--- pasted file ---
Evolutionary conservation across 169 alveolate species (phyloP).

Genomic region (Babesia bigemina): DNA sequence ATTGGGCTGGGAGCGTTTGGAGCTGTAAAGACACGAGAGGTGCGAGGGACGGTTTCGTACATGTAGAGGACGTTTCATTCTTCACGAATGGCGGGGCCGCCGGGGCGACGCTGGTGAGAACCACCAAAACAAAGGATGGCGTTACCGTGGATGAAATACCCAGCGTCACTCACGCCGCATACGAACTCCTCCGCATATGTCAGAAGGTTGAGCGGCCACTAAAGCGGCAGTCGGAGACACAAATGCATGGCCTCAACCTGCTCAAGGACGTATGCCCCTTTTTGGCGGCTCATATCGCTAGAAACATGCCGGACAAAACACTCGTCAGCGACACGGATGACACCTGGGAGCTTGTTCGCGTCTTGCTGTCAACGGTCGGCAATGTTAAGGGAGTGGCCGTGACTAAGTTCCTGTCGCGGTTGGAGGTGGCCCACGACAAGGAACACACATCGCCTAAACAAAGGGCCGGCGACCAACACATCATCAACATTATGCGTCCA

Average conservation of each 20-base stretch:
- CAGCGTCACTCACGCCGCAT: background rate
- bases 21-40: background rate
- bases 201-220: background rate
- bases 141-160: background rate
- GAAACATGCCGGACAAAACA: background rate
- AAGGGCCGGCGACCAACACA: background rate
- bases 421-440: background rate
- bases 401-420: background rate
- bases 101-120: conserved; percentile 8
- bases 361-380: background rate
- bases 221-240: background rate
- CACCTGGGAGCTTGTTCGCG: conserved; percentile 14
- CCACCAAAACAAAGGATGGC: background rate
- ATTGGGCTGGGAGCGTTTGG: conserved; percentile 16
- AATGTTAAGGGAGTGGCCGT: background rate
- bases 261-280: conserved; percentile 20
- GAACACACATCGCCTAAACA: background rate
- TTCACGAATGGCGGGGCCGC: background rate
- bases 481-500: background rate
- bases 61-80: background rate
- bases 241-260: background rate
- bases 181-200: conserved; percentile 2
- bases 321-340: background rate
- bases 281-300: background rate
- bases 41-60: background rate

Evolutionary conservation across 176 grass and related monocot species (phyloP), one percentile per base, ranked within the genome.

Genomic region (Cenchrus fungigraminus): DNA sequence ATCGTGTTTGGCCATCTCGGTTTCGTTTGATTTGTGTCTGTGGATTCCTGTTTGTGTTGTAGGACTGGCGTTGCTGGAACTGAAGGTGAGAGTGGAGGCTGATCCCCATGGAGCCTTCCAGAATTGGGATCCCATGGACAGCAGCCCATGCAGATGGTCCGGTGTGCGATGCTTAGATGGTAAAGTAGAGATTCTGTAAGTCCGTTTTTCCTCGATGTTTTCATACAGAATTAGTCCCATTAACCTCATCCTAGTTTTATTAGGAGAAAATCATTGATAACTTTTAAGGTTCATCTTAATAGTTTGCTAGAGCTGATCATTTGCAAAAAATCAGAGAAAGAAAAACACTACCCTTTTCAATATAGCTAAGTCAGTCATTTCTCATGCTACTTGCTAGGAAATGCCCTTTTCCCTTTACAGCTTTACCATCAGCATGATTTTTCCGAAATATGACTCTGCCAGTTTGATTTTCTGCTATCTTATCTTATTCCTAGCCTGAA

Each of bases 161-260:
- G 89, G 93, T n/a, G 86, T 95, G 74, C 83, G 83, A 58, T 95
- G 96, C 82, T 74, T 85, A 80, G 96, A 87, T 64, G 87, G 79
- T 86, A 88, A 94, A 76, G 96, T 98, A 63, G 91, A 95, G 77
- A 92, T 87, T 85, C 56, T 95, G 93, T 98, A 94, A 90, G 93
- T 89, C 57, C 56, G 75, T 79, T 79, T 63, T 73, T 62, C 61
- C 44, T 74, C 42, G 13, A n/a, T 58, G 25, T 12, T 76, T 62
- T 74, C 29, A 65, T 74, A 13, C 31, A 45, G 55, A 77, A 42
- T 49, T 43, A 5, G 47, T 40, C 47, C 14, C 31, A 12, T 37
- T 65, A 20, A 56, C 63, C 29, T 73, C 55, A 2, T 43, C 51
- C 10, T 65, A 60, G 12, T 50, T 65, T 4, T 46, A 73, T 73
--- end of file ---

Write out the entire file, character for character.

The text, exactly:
Evolutionary conservation across 169 alveolate species (phyloP).

Genomic region (Babesia bigemina): DNA sequence ATTGGGCTGGGAGCGTTTGGAGCTGTAAAGACACGAGAGGTGCGAGGGACGGTTTCGTACATGTAGAGGACGTTTCATTCTTCACGAATGGCGGGGCCGCCGGGGCGACGCTGGTGAGAACCACCAAAACAAAGGATGGCGTTACCGTGGATGAAATACCCAGCGTCACTCACGCCGCATACGAACTCCTCCGCATATGTCAGAAGGTTGAGCGGCCACTAAAGCGGCAGTCGGAGACACAAATGCATGGCCTCAACCTGCTCAAGGACGTATGCCCCTTTTTGGCGGCTCATATCGCTAGAAACATGCCGGACAAAACACTCGTCAGCGACACGGATGACACCTGGGAGCTTGTTCGCGTCTTGCTGTCAACGGTCGGCAATGTTAAGGGAGTGGCCGTGACTAAGTTCCTGTCGCGGTTGGAGGTGGCCCACGACAAGGAACACACATCGCCTAAACAAAGGGCCGGCGACCAACACATCATCAACATTATGCGTCCA

Average conservation of each 20-base stretch:
- CAGCGTCACTCACGCCGCAT: background rate
- bases 21-40: background rate
- bases 201-220: background rate
- bases 141-160: background rate
- GAAACATGCCGGACAAAACA: background rate
- AAGGGCCGGCGACCAACACA: background rate
- bases 421-440: background rate
- bases 401-420: background rate
- bases 101-120: conserved; percentile 8
- bases 361-380: background rate
- bases 221-240: background rate
- CACCTGGGAGCTTGTTCGCG: conserved; percentile 14
- CCACCAAAACAAAGGATGGC: background rate
- ATTGGGCTGGGAGCGTTTGG: conserved; percentile 16
- AATGTTAAGGGAGTGGCCGT: background rate
- bases 261-280: conserved; percentile 20
- GAACACACATCGCCTAAACA: background rate
- TTCACGAATGGCGGGGCCGC: background rate
- bases 481-500: background rate
- bases 61-80: background rate
- bases 241-260: background rate
- bases 181-200: conserved; percentile 2
- bases 321-340: background rate
- bases 281-300: background rate
- bases 41-60: background rate

Evolutionary conservation across 176 grass and related monocot species (phyloP), one percentile per base, ranked within the genome.

Genomic region (Cenchrus fungigraminus): DNA sequence ATCGTGTTTGGCCATCTCGGTTTCGTTTGATTTGTGTCTGTGGATTCCTGTTTGTGTTGTAGGACTGGCGTTGCTGGAACTGAAGGTGAGAGTGGAGGCTGATCCCCATGGAGCCTTCCAGAATTGGGATCCCATGGACAGCAGCCCATGCAGATGGTCCGGTGTGCGATGCTTAGATGGTAAAGTAGAGATTCTGTAAGTCCGTTTTTCCTCGATGTTTTCATACAGAATTAGTCCCATTAACCTCATCCTAGTTTTATTAGGAGAAAATCATTGATAACTTTTAAGGTTCATCTTAATAGTTTGCTAGAGCTGATCATTTGCAAAAAATCAGAGAAAGAAAAACACTACCCTTTTCAATATAGCTAAGTCAGTCATTTCTCATGCTACTTGCTAGGAAATGCCCTTTTCCCTTTACAGCTTTACCATCAGCATGATTTTTCCGAAATATGACTCTGCCAGTTTGATTTTCTGCTATCTTATCTTATTCCTAGCCTGAA

Each of bases 161-260:
- G 89, G 93, T n/a, G 86, T 95, G 74, C 83, G 83, A 58, T 95
- G 96, C 82, T 74, T 85, A 80, G 96, A 87, T 64, G 87, G 79
- T 86, A 88, A 94, A 76, G 96, T 98, A 63, G 91, A 95, G 77
- A 92, T 87, T 85, C 56, T 95, G 93, T 98, A 94, A 90, G 93
- T 89, C 57, C 56, G 75, T 79, T 79, T 63, T 73, T 62, C 61
- C 44, T 74, C 42, G 13, A n/a, T 58, G 25, T 12, T 76, T 62
- T 74, C 29, A 65, T 74, A 13, C 31, A 45, G 55, A 77, A 42
- T 49, T 43, A 5, G 47, T 40, C 47, C 14, C 31, A 12, T 37
- T 65, A 20, A 56, C 63, C 29, T 73, C 55, A 2, T 43, C 51
- C 10, T 65, A 60, G 12, T 50, T 65, T 4, T 46, A 73, T 73